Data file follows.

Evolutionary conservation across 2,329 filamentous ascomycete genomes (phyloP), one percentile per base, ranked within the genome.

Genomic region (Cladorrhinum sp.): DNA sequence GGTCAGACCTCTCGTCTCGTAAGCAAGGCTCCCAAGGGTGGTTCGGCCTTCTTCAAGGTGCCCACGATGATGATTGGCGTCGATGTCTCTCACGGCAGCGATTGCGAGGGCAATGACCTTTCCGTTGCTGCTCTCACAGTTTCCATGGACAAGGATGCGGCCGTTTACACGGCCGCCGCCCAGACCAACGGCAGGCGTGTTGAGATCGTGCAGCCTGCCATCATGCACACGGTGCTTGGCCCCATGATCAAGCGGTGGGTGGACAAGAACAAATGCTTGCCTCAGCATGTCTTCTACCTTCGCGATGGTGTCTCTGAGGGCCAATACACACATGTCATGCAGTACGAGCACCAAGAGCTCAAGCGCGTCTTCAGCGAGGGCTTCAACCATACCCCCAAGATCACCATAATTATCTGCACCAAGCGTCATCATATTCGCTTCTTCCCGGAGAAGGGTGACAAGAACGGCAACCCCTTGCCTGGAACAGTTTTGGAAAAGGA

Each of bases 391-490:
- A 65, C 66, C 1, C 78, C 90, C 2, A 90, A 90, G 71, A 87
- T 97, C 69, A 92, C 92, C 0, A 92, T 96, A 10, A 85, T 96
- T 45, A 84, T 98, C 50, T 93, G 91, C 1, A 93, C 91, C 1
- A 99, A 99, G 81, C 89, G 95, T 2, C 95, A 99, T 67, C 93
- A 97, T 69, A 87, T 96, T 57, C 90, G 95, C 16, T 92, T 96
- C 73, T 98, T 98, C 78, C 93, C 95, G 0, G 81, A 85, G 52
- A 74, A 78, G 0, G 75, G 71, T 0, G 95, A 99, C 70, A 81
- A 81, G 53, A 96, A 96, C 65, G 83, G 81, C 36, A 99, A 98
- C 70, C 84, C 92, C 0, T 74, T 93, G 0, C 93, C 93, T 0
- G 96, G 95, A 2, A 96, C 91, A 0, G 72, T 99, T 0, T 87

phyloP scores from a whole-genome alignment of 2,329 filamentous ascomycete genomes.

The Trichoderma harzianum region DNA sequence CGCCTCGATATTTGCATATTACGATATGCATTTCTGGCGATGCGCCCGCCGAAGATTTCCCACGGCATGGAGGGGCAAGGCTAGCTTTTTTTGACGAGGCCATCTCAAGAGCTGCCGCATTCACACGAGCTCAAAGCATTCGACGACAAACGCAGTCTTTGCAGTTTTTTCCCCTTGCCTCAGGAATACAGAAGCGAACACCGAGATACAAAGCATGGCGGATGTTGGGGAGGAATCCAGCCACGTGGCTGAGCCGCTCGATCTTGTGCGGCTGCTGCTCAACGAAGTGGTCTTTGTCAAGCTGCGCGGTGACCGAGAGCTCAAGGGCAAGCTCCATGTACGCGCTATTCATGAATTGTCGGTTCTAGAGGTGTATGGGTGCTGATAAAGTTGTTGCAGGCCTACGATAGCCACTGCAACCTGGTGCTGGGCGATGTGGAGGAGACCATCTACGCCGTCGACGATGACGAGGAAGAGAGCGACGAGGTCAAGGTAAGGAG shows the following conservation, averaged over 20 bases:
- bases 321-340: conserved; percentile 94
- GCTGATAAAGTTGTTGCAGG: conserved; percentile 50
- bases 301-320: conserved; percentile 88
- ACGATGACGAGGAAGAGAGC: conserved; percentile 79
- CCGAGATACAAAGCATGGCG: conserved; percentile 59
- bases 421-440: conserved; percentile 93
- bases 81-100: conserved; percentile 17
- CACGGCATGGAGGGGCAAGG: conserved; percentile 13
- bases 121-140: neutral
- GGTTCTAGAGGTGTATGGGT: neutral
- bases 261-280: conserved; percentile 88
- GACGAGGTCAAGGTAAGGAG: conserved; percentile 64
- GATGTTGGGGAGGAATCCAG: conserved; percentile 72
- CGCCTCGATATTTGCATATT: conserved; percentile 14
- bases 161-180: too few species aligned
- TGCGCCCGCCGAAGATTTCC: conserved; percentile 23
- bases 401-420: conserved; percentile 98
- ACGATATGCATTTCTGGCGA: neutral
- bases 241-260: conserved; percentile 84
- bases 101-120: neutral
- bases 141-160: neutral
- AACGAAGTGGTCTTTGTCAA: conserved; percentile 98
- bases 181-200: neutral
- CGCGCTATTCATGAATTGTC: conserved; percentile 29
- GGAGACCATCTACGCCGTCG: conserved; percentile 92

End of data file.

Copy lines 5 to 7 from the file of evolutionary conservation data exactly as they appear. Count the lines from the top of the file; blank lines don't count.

- T 97, C 69, A 92, C 92, C 0, A 92, T 96, A 10, A 85, T 96
- T 45, A 84, T 98, C 50, T 93, G 91, C 1, A 93, C 91, C 1
- A 99, A 99, G 81, C 89, G 95, T 2, C 95, A 99, T 67, C 93